(Bloomberg Opinion) -- The theme in the restaurant industry right now is, if you can’t beat them, join them — which is why a record number of restaurant businesses are changing hands. Jack in the Box Inc. needs to partner up while there’s interest.
More than 100 North American restaurant chains were sold in 2017, a frenzied pace which continued this year, most recently with Inspire Brands Inc.’s $2.3 billion takeover of Sonic Corp. Inspire Brands, which owns Arby’s, also acquired Buffalo Wild Wings less than a year ago. Other companies to get scooped up along the way by larger peers and private equity firms include Panera Bread Co., Popeyes Louisiana Kitchen Inc., Bojangles’ Inc., Bob Evans Restaurants, Ruby Tuesday Inc. and Jack in the Box’s Qdoba chain.
On Monday, the San Diego-based burger-and-taco joint announced that its board is exploring a sale of the $2.1 billion company along with other options. If it doesn’t lock down a deal, it plans to have a new capital structure in place before the end of March, which may include “a securitization or bond issuance.” Jack in the Box’s net debt amounts to 4 times next year’s projected Ebitda, which is quite high relative to most of its peers. Shareholders are hoping for an acquisition, as the stock price surged about 7 percent in early trading Monday to more than $85 a share.
With two activist funds taking a bite out of Jack in the Box this year and franchisees calling for the ouster of CEO Lenny Comma, a sale would seem to be the most likely route. Just like other second-tier burger chains, Jack in the Box has been struggling to lure patrons amid an industry price war in which the leaders — McDonald’s Corp., Restaurant Brands International Inc.’s Burger King, Wendy’s Co. and Yum! Brands Inc.’s Taco Bell — have the upper hand because of their scale. Older chains like Jack in the Box are also losing their appeal in the face of trendier brands such as Shake Shack Inc.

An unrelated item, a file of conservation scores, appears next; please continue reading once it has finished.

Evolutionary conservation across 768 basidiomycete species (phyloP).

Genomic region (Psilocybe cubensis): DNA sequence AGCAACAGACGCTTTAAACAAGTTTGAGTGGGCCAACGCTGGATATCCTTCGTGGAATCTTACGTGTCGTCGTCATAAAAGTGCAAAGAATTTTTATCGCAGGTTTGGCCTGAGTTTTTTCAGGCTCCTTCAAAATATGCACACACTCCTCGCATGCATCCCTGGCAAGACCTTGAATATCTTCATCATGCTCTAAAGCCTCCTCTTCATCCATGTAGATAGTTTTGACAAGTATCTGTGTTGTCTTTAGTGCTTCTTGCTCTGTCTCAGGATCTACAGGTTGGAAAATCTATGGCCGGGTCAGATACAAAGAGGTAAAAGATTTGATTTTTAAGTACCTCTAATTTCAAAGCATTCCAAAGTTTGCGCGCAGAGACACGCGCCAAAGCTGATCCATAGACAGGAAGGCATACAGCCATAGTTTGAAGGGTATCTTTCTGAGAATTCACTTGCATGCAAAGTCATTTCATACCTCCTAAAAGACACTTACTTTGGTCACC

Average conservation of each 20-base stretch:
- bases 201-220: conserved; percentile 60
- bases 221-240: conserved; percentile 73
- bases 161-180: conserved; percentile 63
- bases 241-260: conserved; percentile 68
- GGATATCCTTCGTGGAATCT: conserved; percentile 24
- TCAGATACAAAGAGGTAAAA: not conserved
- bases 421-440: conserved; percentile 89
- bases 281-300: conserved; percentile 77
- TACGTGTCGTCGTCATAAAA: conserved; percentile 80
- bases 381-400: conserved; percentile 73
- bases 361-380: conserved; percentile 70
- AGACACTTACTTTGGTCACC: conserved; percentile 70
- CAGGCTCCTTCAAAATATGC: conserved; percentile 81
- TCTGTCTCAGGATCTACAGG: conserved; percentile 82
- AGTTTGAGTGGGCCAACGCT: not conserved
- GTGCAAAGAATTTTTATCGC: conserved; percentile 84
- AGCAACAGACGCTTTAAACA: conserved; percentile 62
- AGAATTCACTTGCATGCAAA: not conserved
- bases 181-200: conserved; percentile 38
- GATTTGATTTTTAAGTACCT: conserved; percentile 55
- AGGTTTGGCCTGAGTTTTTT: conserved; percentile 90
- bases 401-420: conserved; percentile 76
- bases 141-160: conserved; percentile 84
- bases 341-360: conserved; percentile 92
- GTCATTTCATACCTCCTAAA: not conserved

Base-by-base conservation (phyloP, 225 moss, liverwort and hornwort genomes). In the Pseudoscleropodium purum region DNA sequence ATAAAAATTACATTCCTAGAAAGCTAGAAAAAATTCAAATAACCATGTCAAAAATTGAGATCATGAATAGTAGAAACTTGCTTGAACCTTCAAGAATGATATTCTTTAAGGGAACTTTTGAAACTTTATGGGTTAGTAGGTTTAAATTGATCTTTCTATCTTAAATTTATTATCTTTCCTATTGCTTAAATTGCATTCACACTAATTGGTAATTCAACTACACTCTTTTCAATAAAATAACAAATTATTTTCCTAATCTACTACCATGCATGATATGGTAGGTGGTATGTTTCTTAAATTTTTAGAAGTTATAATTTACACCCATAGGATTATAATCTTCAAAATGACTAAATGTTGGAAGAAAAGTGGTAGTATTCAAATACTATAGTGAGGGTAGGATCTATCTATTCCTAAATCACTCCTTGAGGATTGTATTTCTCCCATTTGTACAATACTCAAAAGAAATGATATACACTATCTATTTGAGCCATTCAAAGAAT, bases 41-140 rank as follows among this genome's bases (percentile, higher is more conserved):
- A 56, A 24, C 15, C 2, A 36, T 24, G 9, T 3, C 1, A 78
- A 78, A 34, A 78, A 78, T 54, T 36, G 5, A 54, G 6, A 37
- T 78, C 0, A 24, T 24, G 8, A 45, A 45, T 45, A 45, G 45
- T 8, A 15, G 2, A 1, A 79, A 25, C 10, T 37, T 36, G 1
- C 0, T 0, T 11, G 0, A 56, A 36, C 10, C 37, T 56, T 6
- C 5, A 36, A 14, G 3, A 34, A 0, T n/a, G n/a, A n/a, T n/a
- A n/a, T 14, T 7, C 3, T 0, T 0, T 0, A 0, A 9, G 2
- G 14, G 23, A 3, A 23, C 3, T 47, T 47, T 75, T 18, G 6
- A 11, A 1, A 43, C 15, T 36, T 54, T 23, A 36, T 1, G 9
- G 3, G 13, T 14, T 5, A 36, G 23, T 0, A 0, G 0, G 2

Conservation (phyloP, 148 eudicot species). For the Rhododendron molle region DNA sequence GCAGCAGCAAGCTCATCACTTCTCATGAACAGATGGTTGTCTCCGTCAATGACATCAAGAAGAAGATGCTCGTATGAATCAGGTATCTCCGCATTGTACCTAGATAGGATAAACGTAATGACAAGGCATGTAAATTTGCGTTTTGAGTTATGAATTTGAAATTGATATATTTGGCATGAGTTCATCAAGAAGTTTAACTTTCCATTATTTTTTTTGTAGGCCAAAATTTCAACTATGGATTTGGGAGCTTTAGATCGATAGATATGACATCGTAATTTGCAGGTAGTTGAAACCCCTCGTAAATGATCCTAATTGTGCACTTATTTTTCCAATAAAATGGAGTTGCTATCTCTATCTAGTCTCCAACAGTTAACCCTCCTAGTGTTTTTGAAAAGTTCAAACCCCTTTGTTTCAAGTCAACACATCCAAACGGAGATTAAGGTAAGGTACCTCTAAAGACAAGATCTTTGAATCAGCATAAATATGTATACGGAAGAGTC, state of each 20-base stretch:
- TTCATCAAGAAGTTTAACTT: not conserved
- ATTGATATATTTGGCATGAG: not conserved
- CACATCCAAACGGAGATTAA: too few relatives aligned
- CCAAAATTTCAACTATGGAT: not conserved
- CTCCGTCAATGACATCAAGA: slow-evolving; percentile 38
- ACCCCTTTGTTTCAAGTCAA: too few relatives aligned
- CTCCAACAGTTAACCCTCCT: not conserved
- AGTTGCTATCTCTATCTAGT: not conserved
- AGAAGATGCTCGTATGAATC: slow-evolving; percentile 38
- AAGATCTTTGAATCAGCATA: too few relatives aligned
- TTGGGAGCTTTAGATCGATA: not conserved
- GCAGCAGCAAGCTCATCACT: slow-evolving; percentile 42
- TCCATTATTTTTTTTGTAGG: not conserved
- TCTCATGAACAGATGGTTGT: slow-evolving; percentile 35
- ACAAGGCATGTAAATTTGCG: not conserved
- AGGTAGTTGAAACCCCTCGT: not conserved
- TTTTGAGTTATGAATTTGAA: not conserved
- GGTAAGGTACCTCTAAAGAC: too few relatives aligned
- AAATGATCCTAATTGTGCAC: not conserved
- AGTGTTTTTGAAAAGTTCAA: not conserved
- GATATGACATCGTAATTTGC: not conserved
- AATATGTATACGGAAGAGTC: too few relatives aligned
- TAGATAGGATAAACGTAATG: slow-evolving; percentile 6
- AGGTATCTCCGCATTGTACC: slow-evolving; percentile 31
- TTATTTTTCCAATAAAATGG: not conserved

While the recent deal for Sonic had other potential restaurant targets perk up, Jack in the Box shareholders shouldn’t get overly excited. Sonic had been making progress tackling declining same-store sales, and even then its takeover valuation was exceedingly high at 5.3 times trailing 12-month revenue and nearly 16 times Ebitda. A turnaround of Jack in the Box may be an even heavier lift, making it undeserving of the same valuation multiples. The best investors may be able to hope for is to see Jack in the Box’s value restored to where it was a year ago, when the shares traded for just over $100 apiece. That would be an acceptable outcome.
Shareholders should take their order to go.
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Tara Lachapelle is a Bloomberg Opinion columnist covering deals, Berkshire Hathaway Inc., media and telecommunications. She previously wrote an M&A column for Bloomberg News.
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